Resumes speak of our past. What about our futures?
The traditional résumé.
A traditional single sheet of paper that somehow is meant to be the golden ticket to opening doors and opportunities. But is it, really?
The pressures of job searching continue to mount as more people gain new skills, take on new roles and companies update processes to adapt to the immense number of changes from these past two years. But before we can talk about ripping apart the traditional construct of the résumé, let’s review what it is.
There is résumé and then there is resume.
Funny enough, resume can be a substitute for résumé but not vice versa.
A résumé, according to Google, is “a brief account of a person’s education, qualifications, and previous experience, typically sent with a job application.”
And the word ‘resume’, is “begin speaking again after a pause or interruption.”
Some could argue that our résumés resume when we want to make changes in our professional lives. See what we did there….
But by the definition a résumé, is a look back at what one has achieved. It’s a historical overview of past accomplishments but if our past isn’t necessarily where we want to resume our careers, then is it the golden ticket?
Putting this into examples where a traditional résumé may not help.
Think of it this way, our past experiences and accomplishments build our skills. And our skills push us to where we want to go next. So let’s consider two different skilled worker scenarios:
- I’m an ICU RN and have been one on paper for nearly a decade. I began my career in clinical care and took a position in intensive care as I wanted to hone my emergence skills. This past year has shown me that I have a passion for infectious disease as I managed 20-bed COVID-19 unit. On paper I’m more clearly weighted as a general ICU RN. How can I position myself to show that I want to take my skills in a new direction?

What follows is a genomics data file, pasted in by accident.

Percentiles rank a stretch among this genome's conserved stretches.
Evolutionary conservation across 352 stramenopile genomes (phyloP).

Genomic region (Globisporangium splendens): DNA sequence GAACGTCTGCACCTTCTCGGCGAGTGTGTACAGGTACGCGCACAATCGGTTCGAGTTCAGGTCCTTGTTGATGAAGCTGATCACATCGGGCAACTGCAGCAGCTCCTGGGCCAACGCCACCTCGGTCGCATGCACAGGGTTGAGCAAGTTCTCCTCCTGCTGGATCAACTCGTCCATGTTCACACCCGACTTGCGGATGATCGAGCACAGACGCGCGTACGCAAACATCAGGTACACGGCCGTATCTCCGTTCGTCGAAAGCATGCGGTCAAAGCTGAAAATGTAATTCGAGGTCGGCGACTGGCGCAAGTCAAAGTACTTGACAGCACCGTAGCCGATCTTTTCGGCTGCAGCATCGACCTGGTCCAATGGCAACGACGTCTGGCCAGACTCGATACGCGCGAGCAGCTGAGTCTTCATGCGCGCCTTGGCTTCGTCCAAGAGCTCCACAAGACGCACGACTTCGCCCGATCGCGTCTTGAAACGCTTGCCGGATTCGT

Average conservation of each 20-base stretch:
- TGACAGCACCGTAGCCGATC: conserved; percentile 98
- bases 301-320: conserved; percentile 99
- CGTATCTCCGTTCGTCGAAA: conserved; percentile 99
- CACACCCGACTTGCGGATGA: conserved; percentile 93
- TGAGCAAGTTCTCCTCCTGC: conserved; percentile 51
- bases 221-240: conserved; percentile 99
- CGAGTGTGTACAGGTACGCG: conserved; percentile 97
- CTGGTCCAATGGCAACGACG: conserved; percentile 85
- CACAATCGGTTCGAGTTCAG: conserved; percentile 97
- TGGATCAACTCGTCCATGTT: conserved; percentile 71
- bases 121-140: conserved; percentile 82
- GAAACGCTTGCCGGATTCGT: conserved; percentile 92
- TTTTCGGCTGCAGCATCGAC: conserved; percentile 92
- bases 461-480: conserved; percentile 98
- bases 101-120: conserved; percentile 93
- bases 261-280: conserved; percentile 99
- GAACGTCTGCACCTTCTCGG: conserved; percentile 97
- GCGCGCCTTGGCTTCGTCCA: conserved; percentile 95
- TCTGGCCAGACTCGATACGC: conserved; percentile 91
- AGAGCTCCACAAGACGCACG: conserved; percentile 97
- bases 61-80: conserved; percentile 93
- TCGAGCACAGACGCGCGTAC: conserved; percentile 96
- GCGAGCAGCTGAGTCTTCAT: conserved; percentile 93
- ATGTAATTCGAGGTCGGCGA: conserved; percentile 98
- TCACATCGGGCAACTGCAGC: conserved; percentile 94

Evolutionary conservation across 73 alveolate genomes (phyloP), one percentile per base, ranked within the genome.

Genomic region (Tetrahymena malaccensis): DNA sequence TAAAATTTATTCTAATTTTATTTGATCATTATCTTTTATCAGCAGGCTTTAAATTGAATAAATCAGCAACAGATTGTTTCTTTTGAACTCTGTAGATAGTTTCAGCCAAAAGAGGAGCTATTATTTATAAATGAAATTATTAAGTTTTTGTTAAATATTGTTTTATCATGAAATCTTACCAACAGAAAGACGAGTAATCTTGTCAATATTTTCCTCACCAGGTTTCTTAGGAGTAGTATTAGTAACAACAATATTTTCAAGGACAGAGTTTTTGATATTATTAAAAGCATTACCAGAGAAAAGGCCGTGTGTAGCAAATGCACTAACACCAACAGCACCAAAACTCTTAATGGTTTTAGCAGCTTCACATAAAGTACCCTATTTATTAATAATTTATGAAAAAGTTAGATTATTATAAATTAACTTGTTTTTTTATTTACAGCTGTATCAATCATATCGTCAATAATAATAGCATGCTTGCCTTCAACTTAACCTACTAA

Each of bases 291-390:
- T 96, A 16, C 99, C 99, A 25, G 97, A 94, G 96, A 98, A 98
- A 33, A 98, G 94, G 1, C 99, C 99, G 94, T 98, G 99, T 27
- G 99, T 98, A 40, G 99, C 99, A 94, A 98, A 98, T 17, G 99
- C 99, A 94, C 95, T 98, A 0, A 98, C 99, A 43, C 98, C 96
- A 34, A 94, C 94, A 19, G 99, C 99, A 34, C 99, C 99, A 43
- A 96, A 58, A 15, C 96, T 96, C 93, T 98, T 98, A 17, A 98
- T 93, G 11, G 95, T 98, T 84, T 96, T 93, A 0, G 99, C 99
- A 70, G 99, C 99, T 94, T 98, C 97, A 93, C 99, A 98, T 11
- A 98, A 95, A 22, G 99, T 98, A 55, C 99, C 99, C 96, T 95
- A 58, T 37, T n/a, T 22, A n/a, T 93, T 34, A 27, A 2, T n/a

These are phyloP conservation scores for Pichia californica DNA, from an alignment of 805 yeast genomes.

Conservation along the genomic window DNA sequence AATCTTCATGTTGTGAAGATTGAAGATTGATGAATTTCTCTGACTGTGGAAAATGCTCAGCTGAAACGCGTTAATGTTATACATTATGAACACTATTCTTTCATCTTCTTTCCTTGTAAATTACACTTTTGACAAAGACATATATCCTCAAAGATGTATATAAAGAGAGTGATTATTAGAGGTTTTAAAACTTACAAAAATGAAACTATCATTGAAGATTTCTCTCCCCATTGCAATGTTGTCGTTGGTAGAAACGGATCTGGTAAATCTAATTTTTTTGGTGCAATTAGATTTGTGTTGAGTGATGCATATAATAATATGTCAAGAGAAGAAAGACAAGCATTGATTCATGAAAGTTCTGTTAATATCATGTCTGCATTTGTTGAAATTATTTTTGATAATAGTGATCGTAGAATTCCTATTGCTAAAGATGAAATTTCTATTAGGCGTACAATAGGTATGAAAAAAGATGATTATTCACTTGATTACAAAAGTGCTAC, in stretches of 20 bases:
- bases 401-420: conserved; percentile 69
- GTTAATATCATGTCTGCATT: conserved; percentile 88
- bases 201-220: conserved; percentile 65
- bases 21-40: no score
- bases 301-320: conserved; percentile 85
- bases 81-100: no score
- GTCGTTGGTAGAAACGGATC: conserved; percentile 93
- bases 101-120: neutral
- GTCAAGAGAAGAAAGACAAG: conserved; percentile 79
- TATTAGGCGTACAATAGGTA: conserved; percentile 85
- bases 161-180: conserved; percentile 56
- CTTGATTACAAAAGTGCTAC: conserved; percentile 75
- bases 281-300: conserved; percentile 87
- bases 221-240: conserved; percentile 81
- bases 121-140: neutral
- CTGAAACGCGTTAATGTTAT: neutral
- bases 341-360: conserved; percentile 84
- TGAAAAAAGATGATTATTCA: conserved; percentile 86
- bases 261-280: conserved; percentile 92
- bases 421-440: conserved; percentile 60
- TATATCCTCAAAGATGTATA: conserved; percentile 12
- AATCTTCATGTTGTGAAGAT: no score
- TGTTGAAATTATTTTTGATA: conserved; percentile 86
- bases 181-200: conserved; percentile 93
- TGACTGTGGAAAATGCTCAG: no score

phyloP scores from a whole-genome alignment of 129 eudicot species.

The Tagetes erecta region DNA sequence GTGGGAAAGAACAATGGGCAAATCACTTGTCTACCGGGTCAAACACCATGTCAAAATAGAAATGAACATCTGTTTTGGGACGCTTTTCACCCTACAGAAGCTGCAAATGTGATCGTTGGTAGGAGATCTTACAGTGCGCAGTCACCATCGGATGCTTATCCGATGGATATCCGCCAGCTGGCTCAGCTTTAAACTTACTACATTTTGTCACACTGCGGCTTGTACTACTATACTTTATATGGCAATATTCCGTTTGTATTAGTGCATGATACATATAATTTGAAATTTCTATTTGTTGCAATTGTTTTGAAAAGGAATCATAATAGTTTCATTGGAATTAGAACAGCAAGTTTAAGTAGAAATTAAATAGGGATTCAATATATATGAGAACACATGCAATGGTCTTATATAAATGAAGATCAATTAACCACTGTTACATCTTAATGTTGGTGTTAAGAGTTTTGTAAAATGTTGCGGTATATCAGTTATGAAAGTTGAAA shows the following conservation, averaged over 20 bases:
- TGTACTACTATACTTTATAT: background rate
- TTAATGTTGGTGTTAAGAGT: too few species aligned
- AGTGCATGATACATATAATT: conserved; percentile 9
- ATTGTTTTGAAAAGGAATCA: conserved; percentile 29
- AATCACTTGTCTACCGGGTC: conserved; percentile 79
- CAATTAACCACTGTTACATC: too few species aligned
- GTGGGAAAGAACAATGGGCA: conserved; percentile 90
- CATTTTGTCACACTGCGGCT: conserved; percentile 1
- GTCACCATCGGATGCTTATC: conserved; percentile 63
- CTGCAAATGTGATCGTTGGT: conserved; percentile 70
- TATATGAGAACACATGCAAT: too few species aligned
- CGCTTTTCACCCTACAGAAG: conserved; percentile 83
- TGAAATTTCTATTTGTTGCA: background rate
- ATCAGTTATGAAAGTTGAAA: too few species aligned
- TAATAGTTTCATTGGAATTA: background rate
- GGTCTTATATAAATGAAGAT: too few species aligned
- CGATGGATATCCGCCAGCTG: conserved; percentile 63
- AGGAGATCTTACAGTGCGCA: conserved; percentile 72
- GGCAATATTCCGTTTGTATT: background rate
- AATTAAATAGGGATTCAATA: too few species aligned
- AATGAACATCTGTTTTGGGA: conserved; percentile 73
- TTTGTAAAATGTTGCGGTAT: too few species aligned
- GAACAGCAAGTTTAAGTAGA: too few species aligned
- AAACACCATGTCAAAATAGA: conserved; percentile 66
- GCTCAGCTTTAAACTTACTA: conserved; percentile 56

- I’m a 5-year, post-graduation, software engineer. Prior to becoming a software engineer, I actually worked security for a local property management firm for almost 10 years. Sometimes I find it hard to believe I’m an “IT professional” now. Recently, I helped on a data security project. I was a contractor supporting a large digital transformation project and was brought in to complete a portion of the software build. But this was the first time in my IT profession that I had exposure to true data security initiatives and now I’m hooked. How do I show I want to move my IT career into data security?
So how do we advocate for where we want to take our skills?
It’s a great question and we hope you all have consider that while reading this. Your traditional 2D résumé will not advocate for where you want to take your future. That is not its purpose. So here are a few ideas to consider to make sure you advances are known:
- Update your LinkedIn summary to include where your passion is and where you see yourself taking your career
- If you have an online profile, if applicable, consider adding a video where you can speak to your passion
- Lead with your intent whether it’s in networking, interviews or even your personal email signature. Example of an email signature:
- John Doe
- 555-555-5555 | firstname.lastname@example.org
- Experienced Software Engineer | Purveyor of Data Security
- Lastly – and frankly the best idea if you ask us – check out Skillgigs’ 3D resume. Our patented technology is a tool for those in healthcare, digital and technology looking to be matched not only on past skills but where you want to focus your skills. Start your profile and complete the 3D resume.
When it comes down to it – don’t think that your traditional 2D résumé is the end all, be all for your next career move. Much like all of the other resources and tools out there, it is only a part. But know this, you are the keeper of your potential and we challenge you to consider advancing beyond the norm.
Check out skillgigs.com to learn more.